Of the two men, Williams was much the better speaker. His voice is clear and strong. While his stage persona was not particularly likeable, he projects a personality through his voice: a personality both insecure and conceited at the same time. Enchanted with his own prowess, dismayed at his inability to hang onto the object of his affections.
On the other hand, Ritsema has a weak voice and an unclear diction. It was very difficult to engage with his abstruse reasoning. Spoken abstract reasoning requires an absolutely clear idea of what one is saying at all times. As an English-speaking actor, one learns how to work with abstract thought through the direly complicated and imagistic monologues of Shakespeare’s plays. The audience must follow the thought process or it just becomes disconnected bombastic words – which go on for a long time. For the audience to follow the words, the actor must be perfectly clear in both his mind and his diction. It can take days to work successfully through one of these monologues, comma by comma. Ritsema did not manage this at all.
One does not expect dancers to be capable of this kind of rhetorical delivery – but then why ask them to attempt it? I have seen more shows fall down this year by expecting an actor’s verbal performance from a dancer than I can count. Tanz, Graz’s Metamorphosen springs to mind as the most striking example where Beate Arndt had to carry an entire evening work on a voice ready for short dramatic interjections but wholly unprepared for extended narration in English. A steady and convincing actor’s voice in this role would added infinitely to Metamorphosen.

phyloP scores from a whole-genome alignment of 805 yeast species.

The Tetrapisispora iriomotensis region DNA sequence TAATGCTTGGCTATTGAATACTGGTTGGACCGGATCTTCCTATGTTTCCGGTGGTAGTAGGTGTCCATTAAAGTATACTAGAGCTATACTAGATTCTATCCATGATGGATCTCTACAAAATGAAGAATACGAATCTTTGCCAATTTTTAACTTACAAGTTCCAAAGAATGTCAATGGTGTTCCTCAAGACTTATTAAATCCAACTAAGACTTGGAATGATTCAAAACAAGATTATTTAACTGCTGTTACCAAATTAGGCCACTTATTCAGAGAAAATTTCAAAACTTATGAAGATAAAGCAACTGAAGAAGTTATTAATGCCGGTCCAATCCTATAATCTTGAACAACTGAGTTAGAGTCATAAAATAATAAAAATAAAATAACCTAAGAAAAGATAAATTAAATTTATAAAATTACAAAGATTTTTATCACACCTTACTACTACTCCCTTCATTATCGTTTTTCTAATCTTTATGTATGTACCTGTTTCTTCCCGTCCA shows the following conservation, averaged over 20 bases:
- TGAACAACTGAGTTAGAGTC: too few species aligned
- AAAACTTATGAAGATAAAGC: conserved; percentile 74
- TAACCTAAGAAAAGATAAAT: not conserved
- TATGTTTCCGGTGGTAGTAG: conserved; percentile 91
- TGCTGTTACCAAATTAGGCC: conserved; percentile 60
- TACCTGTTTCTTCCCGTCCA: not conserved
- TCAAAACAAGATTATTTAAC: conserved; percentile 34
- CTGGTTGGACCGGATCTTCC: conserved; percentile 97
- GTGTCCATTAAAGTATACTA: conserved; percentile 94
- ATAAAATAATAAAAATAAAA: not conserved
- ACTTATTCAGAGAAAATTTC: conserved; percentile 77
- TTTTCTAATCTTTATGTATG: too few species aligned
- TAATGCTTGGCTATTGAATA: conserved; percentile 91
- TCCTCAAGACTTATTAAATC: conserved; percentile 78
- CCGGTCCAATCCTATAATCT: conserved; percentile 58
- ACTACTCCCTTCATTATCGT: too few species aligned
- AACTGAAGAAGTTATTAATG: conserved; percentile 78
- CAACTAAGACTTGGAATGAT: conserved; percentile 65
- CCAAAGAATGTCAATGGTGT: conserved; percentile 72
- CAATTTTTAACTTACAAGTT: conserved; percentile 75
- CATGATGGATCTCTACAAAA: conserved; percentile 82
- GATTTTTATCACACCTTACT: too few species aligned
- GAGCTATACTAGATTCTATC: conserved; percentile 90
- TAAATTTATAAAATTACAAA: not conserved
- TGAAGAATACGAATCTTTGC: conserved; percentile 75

Ritsema and Williams seem to have taken what is worst in Leonard Cohen’s poetry – incoherent politics and prose ramblings on quotidien breakdowns of relationships – but to have lost the exultant compact lyricism of his best poems.
At first hearing, one might think the dialogue more improvised than it is. Blindspot the performance is accompanied by a booklet called Blindspot: Text and Commentary. In this booklet one finds the full extant text of the dialogue, an informal essay from Sandy Williams “A Dress Rehearsal for an Even Darker Future or He Who Falls Becomes”, “A Possible Introduction” from Jan Ritsema and some extensive extracts from Brian Massumi’s seminal book The Politics of Everyday Fear. There is even a bibliography of Works not Cited, including (of course) Michel Foucault and (unsurprisingly) Martin Heidegger. The bibliography proper includes Leonard Cohen, Brian Massumi, Jacques Rancière and Cary Wolfe.
I mention in the booklet in detail as it is far more engaging than the performance itself. It ought to be required reading for coming to the performance. Which sets up an interesting dance model. Dance as lecture with required reading for the show. Not sure it will gain much traction with audiences but it does have its merit if the choreographer/creator would like the audience to see the abstract ideas which are being reflected physically.
Very abruptly the dialogue comes to an end when Ritsema pushes the button on an adroitly hidden CD player lodged under one of the tables. Johann Sebastian Bach. Partitas and Sonats, recording of Izthak Perlman. Very loud. This seems a tendency in modern dance. For the performers to control the music themselves. We also saw it in Philipp Gehmacher’s incubator.